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Iron Fireman Steam System

AlPro
AlPro Member Posts: 7
I have an Iron Fireman steam system which consists of 3/4" copper baseboard being fed by a 3/8" copper supply line and returning via a 1/4" copper line to a 1" manifold in the basement.  The boiler is operating at 8 psig.  Where can I find some design information on how the system was intended to operate?

Comments

  • ttekushan_3
    ttekushan_3 Member Posts: 940
    edited January 2010
    SelecTemp

    Look in the library under Unusual Systems, Iron Fireman SelecTemp. There's a brochure there, but they show the unique steam power driven unit heaters. Tremendous output with individual control. Most of these units began to leak and were replaced with fan unit heaters, convectors or, in your case, fin tube. In some cases, contractors installed convectors from the beginning.



    The supply lines don't restrict the flow of steam as you would think it would since the steam velocity was able to run a small steam turbine that ran the blower. You MUST have good steam traps if there is no SelecTemp unit heater involved. BTW, those 3/8" and 1/4" runouts are measured OD since it is soft refrigeration copper!I really like those systems.



    Gerry Gill in Cleveland and I are familiar with these systems. What are your questions?



    Are you in the Cleveland area?



    -Terry
    terry
  • nicholas bonham-carter
    nicholas bonham-carter Member Posts: 8,507
    iron fireman

    should the pressure really be so high?--nbc
  • ttekushan_3
    ttekushan_3 Member Posts: 940
    Yes, sort of.

    Depending on radiation and main sizing you should be able to go somewhat lower. Gerry Gill invited me recently to go on a SelecTemp field trip. That boiler was running at 6 lbs and heat delivery was outstanding.



    Gerry made an interesting observation about this type of steam system- with the small piping and the convectors/fin tubes with very little air content and very little mass: the typical pick up factor on boiler sizing is not necessary at all. Size the boiler by output, not square feet EDR.



    Its quite stunning to look at that tiny copper piping feeding a bunch of 18,000 btu fan coil units and belting out the heat. This is one steam system that's fantastic at recovering from deep temperature setbacks!



    -Terry



    PS I have an idea that this type of system is what the future of heating really needs- occupancy based heating with outrageously fast room temperature recovery times. It would be easy and cheap as dirt to install, too. Remember- you read it here first!
    terry
  • gerry gill
    gerry gill Member Posts: 3,010
    yes,

    that is normal pressure on a steam mini tube (iron fireman) system.
    gwgillplumbingandheating.com
    Serving Cleveland's eastern suburbs from Cleveland Heights down to Cuyahoga Falls.

  • gerry gill
    gerry gill Member Posts: 3,010
    i bet that a steam mini tube system

    can blow away the efficiency of any forced air system. Terry, i'll be putting one of these into my house soon..you'll have to come over and play..i was ordering Dunham traps for it today as a matter of fact..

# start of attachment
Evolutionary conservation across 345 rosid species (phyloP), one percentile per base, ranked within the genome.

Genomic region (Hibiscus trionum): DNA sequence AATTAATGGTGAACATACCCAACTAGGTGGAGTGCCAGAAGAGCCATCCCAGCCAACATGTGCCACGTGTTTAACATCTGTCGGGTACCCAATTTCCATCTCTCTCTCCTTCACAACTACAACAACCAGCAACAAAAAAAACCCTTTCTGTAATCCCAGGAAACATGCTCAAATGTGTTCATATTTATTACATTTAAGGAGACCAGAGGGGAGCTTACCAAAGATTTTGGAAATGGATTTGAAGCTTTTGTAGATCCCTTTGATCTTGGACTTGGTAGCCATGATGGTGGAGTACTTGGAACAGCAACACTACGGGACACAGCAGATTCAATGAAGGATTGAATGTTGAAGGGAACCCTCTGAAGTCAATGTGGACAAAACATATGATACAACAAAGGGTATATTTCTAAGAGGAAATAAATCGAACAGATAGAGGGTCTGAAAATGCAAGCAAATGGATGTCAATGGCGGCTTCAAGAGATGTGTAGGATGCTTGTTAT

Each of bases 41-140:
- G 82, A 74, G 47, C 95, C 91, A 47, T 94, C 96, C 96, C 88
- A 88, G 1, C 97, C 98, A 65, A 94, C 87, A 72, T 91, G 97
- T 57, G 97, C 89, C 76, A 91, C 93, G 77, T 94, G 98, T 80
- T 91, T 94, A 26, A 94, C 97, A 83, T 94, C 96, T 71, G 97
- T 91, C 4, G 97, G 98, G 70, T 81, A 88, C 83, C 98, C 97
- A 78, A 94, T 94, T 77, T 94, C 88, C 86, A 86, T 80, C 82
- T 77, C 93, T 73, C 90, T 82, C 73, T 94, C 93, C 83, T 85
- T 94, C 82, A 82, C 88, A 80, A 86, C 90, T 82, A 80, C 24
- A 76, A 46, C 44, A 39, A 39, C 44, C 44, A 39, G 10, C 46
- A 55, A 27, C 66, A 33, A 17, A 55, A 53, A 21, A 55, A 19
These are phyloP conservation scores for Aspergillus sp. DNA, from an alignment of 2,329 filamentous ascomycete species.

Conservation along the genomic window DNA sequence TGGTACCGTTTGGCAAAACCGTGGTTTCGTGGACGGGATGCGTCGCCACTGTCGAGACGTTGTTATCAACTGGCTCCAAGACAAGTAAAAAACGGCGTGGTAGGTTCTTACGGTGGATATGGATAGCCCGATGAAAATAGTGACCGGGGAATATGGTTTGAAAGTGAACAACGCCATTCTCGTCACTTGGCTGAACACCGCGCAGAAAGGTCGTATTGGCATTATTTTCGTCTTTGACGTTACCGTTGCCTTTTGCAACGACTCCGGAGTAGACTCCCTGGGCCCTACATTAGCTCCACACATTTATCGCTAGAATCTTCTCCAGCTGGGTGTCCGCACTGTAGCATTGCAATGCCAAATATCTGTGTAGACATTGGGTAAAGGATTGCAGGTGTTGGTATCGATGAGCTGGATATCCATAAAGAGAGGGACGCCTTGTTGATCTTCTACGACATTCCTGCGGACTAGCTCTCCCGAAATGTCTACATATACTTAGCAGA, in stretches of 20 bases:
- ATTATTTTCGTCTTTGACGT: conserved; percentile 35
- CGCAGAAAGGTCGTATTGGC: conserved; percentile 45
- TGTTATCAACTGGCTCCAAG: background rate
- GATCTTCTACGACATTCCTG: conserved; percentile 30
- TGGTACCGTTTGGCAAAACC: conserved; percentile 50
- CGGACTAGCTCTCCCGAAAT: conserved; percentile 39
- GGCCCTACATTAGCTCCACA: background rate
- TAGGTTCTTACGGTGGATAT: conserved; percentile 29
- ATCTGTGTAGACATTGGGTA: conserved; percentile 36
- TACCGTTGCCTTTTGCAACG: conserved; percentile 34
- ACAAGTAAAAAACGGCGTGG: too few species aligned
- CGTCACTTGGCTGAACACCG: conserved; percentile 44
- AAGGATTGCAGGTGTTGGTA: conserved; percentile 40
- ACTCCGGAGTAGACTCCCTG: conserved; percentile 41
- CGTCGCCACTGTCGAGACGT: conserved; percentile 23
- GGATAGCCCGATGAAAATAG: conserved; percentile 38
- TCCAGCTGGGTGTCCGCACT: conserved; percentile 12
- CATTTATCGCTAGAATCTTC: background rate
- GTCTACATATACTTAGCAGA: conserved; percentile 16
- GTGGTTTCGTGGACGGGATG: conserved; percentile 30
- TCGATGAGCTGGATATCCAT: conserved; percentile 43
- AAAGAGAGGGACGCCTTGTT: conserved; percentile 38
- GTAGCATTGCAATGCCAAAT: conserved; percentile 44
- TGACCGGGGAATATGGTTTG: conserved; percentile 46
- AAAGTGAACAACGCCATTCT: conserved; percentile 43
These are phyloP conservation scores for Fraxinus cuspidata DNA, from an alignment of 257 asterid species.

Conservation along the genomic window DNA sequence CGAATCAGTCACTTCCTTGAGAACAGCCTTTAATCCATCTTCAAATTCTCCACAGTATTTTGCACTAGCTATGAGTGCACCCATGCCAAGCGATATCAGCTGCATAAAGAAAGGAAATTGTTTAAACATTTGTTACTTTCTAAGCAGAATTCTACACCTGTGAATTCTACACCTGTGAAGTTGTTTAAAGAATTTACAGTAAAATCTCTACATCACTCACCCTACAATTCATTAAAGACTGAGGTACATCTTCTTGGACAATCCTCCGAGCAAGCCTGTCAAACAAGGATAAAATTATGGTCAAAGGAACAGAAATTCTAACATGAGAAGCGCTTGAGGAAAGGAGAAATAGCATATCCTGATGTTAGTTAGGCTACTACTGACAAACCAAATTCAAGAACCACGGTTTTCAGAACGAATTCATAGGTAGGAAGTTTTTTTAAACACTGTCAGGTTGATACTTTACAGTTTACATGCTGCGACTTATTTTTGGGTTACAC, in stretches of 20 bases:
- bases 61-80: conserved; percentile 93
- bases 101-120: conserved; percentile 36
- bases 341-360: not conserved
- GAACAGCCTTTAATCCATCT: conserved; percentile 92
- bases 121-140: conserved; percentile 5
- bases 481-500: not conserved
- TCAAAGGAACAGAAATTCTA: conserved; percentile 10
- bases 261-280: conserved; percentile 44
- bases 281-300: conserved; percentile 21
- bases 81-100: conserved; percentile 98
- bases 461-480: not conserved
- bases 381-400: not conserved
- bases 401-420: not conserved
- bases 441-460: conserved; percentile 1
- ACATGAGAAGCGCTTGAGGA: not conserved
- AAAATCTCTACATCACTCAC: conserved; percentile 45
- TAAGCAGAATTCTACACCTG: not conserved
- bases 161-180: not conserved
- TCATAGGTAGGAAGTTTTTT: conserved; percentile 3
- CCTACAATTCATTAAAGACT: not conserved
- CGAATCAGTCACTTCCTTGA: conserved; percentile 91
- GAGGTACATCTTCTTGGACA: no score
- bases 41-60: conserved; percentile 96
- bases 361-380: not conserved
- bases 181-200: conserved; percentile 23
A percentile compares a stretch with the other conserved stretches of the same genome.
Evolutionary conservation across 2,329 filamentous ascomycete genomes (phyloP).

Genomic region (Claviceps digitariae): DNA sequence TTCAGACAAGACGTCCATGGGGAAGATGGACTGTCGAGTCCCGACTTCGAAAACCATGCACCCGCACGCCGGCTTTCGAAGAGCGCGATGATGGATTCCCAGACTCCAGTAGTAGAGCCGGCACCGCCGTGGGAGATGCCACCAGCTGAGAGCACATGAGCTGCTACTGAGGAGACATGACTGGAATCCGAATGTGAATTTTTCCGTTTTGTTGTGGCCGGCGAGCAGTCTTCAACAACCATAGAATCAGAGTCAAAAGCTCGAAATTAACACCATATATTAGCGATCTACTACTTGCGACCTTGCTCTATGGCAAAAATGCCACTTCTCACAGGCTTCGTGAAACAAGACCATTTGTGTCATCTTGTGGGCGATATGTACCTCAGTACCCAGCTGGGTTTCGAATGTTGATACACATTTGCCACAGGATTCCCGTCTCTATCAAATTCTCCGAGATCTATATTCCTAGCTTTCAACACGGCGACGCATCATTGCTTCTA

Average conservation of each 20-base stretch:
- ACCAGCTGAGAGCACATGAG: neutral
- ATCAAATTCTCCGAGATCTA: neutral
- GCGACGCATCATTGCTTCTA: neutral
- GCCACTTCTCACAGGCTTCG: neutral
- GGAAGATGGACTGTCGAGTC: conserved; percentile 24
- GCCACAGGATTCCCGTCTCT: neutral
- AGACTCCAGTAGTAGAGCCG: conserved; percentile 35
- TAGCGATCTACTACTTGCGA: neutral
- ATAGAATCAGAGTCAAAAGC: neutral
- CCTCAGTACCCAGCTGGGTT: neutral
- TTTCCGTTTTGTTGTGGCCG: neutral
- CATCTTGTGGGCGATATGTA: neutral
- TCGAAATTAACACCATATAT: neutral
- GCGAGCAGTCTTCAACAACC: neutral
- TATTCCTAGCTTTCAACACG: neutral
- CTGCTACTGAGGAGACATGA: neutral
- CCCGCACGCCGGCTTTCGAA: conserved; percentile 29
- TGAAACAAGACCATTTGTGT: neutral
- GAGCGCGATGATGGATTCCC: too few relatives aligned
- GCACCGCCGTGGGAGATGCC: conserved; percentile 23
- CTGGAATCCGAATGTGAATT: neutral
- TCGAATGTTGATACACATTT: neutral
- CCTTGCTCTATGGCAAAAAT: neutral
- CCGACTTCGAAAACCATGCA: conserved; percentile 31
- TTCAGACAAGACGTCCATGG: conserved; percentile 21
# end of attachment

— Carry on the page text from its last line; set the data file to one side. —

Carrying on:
gwgillplumbingandheating.com
    Serving Cleveland's eastern suburbs from Cleveland Heights down to Cuyahoga Falls.

  • Steamhead
    Steamhead Member Posts: 14,831
    Can I

    come and play too?



    Pleeeeeeeeez?
    All Steamed Up, Inc.
    Steam, Vapor & Hot-Water Heating Specialists
    Oil & Gas Burner Service
    Consulting
  • gerry gill
    gerry gill Member Posts: 3,010
    of course..

    but only if the wife allows ;)
    gwgillplumbingandheating.com
    Serving Cleveland's eastern suburbs from Cleveland Heights down to Cuyahoga Falls.

  • ttekushan_3
    ttekushan_3 Member Posts: 940
    Howwwww sooooooon?

    with proper permissions of course.



    I designed a variant that does away with the steam traps and the boiler feed pump. Just two electrovalves, two temp sensors and a recovery tank. ODR modulates pressure. I should share the drawing. Optional are the occupancy sensing room thermostats to run unoccupied areas at a setback until someone walks in. Having seen how a classroom with steam convectors can gain several degrees in a few minutes, I think this is one way of "going green with steam." If we evaluated heating by "occupancy-hours/square foot" or something like that, I think our modern SelecTemps would kick green butt. In a manner of speaking.



    -Terry
    terry
  • gerry gill
    gerry gill Member Posts: 3,010
    this season sometime,

    sounds interesting, would love to see the drawings!
    gwgillplumbingandheating.com
    Serving Cleveland's eastern suburbs from Cleveland Heights down to Cuyahoga Falls.

  • gerry gill
    gerry gill Member Posts: 3,010
    ALPro- we kind of hijacked your thread,

    so if you need any specific questions answered just ask away or email us.
    gwgillplumbingandheating.com
    Serving Cleveland's eastern suburbs from Cleveland Heights down to Cuyahoga Falls.

This discussion has been closed.